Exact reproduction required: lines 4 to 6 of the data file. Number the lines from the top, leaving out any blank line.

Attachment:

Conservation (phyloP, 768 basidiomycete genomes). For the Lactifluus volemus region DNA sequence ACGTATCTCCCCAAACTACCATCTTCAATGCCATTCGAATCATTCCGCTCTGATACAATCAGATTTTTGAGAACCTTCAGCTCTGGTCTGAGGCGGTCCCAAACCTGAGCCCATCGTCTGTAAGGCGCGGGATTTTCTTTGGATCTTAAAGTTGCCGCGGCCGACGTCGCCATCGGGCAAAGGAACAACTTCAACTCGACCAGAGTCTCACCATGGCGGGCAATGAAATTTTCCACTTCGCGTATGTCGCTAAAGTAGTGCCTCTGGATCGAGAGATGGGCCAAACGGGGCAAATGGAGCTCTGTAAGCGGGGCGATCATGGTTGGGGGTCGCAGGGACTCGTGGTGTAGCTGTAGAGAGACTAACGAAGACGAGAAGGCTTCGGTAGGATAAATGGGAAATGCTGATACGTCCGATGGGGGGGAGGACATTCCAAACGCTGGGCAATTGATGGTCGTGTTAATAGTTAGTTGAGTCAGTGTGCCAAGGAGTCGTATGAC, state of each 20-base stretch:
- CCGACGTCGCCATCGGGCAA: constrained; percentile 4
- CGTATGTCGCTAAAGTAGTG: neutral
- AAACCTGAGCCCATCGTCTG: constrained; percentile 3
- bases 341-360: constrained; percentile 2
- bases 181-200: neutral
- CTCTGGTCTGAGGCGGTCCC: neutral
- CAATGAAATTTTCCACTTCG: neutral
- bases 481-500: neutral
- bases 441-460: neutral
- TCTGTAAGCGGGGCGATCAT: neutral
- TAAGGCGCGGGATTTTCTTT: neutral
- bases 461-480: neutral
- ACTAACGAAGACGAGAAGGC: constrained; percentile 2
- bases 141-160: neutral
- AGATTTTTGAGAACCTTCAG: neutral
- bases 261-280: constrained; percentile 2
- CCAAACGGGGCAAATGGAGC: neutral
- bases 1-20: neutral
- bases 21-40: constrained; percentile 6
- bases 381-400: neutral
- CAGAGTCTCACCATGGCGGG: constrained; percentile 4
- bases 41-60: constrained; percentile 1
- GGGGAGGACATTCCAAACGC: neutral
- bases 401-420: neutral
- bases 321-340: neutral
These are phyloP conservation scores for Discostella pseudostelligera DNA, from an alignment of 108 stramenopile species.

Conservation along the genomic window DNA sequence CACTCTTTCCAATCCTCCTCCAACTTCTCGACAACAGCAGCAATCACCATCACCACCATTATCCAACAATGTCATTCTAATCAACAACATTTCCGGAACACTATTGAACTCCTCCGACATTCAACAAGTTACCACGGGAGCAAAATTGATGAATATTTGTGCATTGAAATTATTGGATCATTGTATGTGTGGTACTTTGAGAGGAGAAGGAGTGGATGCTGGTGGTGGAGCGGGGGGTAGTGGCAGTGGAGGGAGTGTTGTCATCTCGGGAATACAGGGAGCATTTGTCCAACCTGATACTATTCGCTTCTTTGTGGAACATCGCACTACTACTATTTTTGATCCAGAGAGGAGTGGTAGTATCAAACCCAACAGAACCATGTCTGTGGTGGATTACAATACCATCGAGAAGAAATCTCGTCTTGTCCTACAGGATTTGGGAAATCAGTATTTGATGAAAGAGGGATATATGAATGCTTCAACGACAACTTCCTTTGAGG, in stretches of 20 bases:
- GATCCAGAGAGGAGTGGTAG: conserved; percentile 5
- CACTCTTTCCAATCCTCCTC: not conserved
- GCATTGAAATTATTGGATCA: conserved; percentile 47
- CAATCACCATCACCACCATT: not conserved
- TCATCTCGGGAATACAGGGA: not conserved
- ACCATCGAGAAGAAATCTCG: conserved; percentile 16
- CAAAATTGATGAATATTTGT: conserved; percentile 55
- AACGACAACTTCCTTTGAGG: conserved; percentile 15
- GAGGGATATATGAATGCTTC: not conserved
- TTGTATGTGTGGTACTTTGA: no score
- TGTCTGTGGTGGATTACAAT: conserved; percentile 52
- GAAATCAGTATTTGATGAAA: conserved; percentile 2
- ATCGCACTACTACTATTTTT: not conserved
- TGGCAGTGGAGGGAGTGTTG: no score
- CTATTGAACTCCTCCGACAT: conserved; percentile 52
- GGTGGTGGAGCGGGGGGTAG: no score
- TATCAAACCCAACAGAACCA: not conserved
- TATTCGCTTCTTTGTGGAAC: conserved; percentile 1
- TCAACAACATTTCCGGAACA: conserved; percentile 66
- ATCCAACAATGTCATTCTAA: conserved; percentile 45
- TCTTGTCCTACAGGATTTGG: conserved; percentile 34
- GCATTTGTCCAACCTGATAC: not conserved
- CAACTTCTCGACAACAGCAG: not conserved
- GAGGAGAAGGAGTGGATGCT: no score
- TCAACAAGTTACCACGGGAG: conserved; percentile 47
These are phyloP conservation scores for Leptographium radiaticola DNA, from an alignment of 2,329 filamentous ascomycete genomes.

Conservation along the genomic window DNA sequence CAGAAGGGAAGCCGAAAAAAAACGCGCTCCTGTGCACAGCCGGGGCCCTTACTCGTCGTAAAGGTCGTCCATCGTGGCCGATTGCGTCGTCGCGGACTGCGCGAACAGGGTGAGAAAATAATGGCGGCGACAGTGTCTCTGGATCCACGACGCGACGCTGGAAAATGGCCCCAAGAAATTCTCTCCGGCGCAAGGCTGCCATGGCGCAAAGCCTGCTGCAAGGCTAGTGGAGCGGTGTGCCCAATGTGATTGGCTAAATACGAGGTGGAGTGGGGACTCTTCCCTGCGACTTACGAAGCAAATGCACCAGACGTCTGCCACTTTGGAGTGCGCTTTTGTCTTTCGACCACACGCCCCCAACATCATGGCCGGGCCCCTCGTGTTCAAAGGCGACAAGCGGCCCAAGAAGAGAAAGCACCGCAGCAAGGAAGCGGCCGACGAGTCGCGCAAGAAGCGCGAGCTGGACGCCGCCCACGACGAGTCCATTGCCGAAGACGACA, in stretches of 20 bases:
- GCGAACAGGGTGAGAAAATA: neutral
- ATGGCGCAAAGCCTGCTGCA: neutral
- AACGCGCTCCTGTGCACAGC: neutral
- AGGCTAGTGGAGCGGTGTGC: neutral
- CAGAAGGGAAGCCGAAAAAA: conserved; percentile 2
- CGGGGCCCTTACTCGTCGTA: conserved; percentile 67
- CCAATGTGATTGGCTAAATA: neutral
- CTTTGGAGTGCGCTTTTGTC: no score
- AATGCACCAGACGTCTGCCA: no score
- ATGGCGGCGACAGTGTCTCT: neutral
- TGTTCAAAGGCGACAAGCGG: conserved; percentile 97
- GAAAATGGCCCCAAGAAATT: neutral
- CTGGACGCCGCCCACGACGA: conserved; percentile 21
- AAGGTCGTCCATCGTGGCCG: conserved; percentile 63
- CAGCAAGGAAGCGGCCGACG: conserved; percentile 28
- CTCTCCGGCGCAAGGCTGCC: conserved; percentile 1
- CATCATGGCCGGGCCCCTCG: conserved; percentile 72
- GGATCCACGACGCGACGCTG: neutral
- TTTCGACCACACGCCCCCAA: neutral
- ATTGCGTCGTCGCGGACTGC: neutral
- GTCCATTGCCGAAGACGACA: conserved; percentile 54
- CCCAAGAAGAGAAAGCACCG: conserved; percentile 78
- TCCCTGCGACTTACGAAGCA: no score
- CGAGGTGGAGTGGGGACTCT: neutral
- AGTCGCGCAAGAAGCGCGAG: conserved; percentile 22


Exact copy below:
- AAACCTGAGCCCATCGTCTG: constrained; percentile 3
- bases 341-360: constrained; percentile 2
- bases 181-200: neutral